Hundreds of animals are being killed at Hamilton Island to protect property and human health on the resort destination in Queensland’s Whitsundays.
The ABC has learned wallabies, possums and native birds are being culled on Hamilton, renowned as one of Australia’s premier island tourism destinations.
The resort island’s managers have Queensland Government permission to kill an unrestricted number of agile wallabies, which were introduced to Hamilton in the 1970s.
Between November 2014 and May 2016, 393 agile wallabies were shot dead.
Nearly 600 brushtail possums were eradicated in the same time period, but Queensland’s Environment Department allows up to 5,000 to be killed over three years.
RSPCA spokesman Michael Beatty said the number of animals killed was a concern.
“We’re certainly not in favour of culls of this magnitude continuing, there’s no doubt about that,” he said.
“I don’t feel that’s the overall answer at all.”
It is unclear what percentage of each species is being culled on the island, raising questions about whether the process is sustainable.
An Environment Department spokeswoman said they did not have data on animal populations on Hamilton Island.
Three damage-mitigation permits are in place on the island “to prevent damage or loss of property and to protect the health and wellbeing of staff, guests and other visitors,” she said.
One permit covers the airport for reducing interference with aircraft, but the department has not clarified which areas are covered by the other two permits.
Native birds included in culls
Experts are particularly worried about the island’s native birds.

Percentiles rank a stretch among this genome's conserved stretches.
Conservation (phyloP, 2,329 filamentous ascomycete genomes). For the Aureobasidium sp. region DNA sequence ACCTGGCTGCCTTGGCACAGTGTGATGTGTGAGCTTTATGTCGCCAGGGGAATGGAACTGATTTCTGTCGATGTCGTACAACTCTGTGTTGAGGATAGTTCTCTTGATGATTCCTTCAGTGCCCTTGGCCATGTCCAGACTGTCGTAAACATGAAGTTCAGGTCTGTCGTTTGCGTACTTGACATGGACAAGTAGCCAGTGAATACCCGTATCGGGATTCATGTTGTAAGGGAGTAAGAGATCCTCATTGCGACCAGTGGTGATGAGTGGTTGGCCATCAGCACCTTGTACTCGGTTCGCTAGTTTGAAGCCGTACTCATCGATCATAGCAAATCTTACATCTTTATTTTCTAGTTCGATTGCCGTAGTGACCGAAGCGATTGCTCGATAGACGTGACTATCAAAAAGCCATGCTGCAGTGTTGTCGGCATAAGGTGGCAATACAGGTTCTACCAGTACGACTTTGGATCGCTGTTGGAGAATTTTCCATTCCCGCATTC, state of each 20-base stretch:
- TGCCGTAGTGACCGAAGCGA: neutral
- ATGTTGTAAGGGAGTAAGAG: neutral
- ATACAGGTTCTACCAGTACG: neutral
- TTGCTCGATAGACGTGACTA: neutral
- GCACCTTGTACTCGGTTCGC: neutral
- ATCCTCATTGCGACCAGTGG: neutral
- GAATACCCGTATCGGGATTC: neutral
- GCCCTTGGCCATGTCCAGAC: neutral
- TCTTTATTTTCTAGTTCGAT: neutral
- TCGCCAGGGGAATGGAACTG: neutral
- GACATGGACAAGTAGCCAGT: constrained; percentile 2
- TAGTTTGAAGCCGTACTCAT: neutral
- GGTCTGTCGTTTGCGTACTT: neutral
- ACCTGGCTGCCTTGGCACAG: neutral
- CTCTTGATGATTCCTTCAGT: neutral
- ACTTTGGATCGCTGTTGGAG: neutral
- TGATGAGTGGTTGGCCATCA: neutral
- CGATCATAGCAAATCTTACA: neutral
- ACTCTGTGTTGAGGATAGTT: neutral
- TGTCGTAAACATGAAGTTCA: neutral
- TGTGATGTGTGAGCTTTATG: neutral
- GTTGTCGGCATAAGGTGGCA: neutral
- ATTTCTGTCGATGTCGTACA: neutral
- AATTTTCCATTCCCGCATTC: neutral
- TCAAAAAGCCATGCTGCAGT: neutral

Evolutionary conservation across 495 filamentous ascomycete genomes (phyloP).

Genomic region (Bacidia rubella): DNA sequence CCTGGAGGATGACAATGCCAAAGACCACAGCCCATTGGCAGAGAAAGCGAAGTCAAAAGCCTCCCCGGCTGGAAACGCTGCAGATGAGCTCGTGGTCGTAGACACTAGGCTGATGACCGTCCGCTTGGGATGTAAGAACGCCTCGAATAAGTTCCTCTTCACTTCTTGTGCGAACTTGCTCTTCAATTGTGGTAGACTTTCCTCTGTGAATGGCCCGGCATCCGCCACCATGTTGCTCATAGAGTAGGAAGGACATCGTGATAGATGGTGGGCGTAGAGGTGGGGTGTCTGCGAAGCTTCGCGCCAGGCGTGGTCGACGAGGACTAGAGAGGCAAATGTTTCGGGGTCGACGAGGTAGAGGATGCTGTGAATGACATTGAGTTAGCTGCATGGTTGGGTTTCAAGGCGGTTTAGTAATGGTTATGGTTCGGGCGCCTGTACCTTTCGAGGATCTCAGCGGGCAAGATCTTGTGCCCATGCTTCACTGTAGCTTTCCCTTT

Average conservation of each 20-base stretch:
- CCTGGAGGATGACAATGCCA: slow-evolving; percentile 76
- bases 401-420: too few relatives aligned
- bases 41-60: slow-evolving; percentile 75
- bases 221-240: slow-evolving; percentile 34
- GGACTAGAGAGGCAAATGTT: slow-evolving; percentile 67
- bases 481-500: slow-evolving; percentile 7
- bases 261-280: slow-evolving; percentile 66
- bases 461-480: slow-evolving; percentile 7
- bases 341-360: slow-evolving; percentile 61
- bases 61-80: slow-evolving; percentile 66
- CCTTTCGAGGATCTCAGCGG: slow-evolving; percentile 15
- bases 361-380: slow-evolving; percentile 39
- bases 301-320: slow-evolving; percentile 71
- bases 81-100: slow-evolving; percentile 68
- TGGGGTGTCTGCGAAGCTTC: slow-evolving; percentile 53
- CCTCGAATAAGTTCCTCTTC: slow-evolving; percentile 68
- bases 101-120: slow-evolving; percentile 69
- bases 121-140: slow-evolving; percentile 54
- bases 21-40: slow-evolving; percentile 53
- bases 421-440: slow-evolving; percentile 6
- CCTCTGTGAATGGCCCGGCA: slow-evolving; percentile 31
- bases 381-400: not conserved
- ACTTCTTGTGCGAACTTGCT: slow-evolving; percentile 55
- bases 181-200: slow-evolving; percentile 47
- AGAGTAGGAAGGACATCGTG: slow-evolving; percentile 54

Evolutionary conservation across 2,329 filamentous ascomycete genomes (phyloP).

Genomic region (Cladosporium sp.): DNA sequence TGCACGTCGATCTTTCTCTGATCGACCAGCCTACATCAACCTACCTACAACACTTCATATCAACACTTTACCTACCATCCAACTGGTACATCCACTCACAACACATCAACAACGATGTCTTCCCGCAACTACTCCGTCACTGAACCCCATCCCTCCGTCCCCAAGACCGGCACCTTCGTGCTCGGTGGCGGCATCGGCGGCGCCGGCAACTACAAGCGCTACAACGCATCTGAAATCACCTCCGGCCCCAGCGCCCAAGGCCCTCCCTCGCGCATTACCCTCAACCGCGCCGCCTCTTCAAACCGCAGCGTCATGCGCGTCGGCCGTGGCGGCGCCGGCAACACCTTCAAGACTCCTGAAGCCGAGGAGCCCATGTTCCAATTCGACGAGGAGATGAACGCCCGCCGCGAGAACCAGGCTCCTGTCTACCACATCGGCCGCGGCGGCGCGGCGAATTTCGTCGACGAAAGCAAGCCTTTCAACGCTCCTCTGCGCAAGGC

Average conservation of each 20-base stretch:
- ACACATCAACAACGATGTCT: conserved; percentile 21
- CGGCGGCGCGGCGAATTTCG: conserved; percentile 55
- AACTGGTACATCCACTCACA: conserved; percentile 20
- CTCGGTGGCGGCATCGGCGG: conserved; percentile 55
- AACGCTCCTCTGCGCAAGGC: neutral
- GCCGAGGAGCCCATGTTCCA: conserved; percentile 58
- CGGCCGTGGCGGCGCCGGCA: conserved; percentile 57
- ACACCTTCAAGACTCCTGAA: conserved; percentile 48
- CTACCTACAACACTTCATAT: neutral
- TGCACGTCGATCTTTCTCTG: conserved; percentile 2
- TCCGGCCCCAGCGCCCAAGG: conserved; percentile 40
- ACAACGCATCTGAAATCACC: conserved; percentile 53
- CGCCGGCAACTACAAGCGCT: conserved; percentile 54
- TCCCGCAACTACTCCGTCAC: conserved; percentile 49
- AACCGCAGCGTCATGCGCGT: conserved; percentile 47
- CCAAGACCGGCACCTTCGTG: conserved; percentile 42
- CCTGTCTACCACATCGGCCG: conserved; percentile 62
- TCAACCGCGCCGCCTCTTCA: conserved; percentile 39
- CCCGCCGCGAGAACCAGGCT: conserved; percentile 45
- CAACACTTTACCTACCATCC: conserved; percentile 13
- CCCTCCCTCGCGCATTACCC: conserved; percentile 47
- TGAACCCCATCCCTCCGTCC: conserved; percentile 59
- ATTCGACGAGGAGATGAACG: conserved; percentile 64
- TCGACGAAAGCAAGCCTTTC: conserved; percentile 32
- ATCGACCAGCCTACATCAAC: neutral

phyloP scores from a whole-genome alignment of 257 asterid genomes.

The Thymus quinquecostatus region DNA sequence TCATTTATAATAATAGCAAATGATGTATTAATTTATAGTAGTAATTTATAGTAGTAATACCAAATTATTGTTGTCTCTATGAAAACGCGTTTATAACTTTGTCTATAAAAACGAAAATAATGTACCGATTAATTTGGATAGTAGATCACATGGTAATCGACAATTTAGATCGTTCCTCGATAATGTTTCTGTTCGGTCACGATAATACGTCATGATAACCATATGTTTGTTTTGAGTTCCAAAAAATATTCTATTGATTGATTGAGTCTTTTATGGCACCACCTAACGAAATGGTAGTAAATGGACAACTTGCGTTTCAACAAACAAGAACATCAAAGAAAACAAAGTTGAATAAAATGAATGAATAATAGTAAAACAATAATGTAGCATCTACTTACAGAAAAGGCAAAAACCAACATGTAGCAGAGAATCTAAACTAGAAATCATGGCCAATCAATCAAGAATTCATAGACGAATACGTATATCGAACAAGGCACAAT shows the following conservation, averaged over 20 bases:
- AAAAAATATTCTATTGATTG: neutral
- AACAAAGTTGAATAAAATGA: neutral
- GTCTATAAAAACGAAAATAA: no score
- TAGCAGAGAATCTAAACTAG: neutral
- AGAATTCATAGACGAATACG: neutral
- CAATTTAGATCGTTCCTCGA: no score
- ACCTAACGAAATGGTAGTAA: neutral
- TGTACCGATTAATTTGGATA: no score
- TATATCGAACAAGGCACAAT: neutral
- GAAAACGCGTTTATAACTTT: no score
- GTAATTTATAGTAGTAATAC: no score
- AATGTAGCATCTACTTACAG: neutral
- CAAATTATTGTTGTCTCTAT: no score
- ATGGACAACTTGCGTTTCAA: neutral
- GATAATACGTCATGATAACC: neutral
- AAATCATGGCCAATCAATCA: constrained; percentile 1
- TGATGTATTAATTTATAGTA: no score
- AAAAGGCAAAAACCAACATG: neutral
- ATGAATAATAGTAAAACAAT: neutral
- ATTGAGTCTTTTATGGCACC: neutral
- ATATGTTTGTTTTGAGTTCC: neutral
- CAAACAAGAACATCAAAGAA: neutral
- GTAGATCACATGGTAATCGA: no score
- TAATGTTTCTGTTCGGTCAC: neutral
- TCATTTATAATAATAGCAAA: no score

The sulphur-crested cockatoos are famously friendly, as seen in singer Taylor Swift’s tweets during her visit to the island last year.
But 35 of the birds have been killed in the past 18 months, along with 36 pied currawongs and a kookaburra.
Rochelle Steven from Birdlife Australia said killing birds was a drastic move.
“We really need to know the populations of the species we’re dealing with before we take these quite drastic measures,” she said.
“I would definitely think it needs to be monitored and potentially revisited by the department.”
Mr Beatty said there were too many unanswered questions and the RSPCA would approach the Environment Department on the issue.
“If they’re just culling them because they’re basically an inconvenience then we just can’t support that,” he said.
Culling a last resort, management says
Management at Hamilton Island said the animals were culled “as a last resort to control numbers”.
It said agile wallabies caused significant damage to native vegetation and could be a road and aircraft hazard.
In a statement, management said sulphur-crested cockatoos and possums could harass guests — removing food off plates and tables at outdoor eating areas.
It said there were also hygiene and disease concerns with the animals.
Management said Hamilton Island was proactive in managing problematic wildlife using non-lethal methods, including educating guests, putting barriers around bins and outdoor eating areas, removing leftover food, and prompt cleaning.